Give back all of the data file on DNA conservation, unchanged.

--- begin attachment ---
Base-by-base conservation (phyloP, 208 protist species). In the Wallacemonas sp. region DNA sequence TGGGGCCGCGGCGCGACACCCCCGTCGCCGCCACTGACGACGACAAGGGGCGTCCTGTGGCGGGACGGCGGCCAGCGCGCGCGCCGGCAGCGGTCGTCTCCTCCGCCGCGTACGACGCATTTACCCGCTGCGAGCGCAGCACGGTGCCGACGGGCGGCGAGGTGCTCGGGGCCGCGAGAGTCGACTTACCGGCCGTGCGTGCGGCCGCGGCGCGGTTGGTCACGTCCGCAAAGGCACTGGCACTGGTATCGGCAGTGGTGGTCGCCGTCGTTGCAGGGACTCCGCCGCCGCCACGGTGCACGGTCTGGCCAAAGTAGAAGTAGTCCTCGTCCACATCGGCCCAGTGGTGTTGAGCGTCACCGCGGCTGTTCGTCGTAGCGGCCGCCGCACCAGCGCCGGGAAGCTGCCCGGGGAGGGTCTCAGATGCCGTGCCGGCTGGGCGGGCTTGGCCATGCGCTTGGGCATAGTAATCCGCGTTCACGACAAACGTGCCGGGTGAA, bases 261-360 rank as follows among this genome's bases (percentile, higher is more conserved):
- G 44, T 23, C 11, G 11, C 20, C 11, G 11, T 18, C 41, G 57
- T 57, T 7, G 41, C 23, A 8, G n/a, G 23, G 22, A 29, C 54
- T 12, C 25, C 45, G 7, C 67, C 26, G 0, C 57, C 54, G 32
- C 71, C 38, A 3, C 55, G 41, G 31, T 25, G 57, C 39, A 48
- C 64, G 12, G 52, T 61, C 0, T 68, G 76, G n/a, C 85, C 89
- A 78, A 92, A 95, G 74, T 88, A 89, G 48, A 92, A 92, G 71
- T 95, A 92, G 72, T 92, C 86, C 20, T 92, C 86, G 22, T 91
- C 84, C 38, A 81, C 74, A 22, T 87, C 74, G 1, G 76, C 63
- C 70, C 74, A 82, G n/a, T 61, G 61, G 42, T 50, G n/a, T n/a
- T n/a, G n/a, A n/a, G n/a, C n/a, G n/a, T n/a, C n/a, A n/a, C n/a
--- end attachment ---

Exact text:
Base-by-base conservation (phyloP, 208 protist species). In the Wallacemonas sp. region DNA sequence TGGGGCCGCGGCGCGACACCCCCGTCGCCGCCACTGACGACGACAAGGGGCGTCCTGTGGCGGGACGGCGGCCAGCGCGCGCGCCGGCAGCGGTCGTCTCCTCCGCCGCGTACGACGCATTTACCCGCTGCGAGCGCAGCACGGTGCCGACGGGCGGCGAGGTGCTCGGGGCCGCGAGAGTCGACTTACCGGCCGTGCGTGCGGCCGCGGCGCGGTTGGTCACGTCCGCAAAGGCACTGGCACTGGTATCGGCAGTGGTGGTCGCCGTCGTTGCAGGGACTCCGCCGCCGCCACGGTGCACGGTCTGGCCAAAGTAGAAGTAGTCCTCGTCCACATCGGCCCAGTGGTGTTGAGCGTCACCGCGGCTGTTCGTCGTAGCGGCCGCCGCACCAGCGCCGGGAAGCTGCCCGGGGAGGGTCTCAGATGCCGTGCCGGCTGGGCGGGCTTGGCCATGCGCTTGGGCATAGTAATCCGCGTTCACGACAAACGTGCCGGGTGAA, bases 261-360 rank as follows among this genome's bases (percentile, higher is more conserved):
- G 44, T 23, C 11, G 11, C 20, C 11, G 11, T 18, C 41, G 57
- T 57, T 7, G 41, C 23, A 8, G n/a, G 23, G 22, A 29, C 54
- T 12, C 25, C 45, G 7, C 67, C 26, G 0, C 57, C 54, G 32
- C 71, C 38, A 3, C 55, G 41, G 31, T 25, G 57, C 39, A 48
- C 64, G 12, G 52, T 61, C 0, T 68, G 76, G n/a, C 85, C 89
- A 78, A 92, A 95, G 74, T 88, A 89, G 48, A 92, A 92, G 71
- T 95, A 92, G 72, T 92, C 86, C 20, T 92, C 86, G 22, T 91
- C 84, C 38, A 81, C 74, A 22, T 87, C 74, G 1, G 76, C 63
- C 70, C 74, A 82, G n/a, T 61, G 61, G 42, T 50, G n/a, T n/a
- T n/a, G n/a, A n/a, G n/a, C n/a, G n/a, T n/a, C n/a, A n/a, C n/a